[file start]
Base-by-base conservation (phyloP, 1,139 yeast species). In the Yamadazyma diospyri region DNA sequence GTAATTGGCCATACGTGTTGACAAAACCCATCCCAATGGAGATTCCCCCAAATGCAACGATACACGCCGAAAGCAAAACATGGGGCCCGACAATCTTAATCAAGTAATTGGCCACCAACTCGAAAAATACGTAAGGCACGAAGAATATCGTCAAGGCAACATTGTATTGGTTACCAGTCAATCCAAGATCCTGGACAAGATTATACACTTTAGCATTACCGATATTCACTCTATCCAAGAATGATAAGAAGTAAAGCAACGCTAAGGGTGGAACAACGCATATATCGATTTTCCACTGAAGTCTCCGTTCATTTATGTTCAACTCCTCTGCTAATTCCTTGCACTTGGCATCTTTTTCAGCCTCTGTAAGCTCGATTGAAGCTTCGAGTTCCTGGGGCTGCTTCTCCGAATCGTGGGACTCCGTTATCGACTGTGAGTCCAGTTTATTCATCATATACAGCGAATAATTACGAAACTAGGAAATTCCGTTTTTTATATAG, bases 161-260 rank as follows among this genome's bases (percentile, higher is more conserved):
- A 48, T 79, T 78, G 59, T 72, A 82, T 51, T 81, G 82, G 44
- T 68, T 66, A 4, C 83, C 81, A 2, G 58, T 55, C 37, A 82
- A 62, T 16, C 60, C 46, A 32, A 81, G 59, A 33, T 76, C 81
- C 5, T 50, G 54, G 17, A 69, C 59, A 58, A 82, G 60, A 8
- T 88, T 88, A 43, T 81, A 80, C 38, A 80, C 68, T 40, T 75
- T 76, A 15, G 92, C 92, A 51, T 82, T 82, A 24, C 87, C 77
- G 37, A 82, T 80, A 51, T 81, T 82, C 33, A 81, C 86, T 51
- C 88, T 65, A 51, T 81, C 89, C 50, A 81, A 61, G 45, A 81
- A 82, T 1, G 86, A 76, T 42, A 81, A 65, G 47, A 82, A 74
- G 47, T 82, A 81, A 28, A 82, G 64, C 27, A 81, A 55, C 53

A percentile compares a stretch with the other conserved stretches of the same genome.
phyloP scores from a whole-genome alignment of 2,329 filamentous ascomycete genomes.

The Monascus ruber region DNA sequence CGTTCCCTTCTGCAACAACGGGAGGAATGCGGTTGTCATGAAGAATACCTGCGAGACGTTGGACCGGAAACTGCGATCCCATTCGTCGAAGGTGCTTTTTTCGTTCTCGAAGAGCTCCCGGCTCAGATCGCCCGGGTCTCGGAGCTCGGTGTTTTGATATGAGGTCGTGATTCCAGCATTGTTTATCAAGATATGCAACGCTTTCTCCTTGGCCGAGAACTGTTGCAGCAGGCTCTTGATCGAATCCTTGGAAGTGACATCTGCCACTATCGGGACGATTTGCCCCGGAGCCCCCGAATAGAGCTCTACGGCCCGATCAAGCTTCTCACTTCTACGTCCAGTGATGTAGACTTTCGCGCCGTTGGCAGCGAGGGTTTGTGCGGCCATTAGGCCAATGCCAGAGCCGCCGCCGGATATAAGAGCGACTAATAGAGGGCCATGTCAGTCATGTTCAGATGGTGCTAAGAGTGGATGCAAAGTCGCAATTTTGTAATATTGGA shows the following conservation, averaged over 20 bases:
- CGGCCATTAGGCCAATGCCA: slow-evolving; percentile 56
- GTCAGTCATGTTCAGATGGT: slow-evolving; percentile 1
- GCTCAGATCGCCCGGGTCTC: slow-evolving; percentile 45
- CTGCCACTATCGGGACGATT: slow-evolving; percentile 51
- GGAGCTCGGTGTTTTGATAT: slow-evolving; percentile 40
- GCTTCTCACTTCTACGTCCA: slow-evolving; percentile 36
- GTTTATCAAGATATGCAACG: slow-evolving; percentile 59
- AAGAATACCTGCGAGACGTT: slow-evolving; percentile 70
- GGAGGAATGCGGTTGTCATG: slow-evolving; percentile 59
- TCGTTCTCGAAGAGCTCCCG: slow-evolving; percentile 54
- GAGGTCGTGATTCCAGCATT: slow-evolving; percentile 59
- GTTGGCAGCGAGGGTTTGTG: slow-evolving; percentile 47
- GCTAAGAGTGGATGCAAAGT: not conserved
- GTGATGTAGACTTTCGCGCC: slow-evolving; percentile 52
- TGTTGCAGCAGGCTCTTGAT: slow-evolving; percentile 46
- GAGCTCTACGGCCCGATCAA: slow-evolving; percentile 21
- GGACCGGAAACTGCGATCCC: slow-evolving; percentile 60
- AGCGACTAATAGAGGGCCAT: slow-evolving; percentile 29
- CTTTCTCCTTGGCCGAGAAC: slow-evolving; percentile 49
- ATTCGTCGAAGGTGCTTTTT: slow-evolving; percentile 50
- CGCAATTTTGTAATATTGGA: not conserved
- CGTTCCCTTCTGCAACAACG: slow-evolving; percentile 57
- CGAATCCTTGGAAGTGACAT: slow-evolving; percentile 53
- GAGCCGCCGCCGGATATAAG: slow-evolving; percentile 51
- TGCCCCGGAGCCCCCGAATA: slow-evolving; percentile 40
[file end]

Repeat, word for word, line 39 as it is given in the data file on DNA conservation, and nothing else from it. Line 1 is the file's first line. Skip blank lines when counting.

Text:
- TGCCCCGGAGCCCCCGAATA: slow-evolving; percentile 40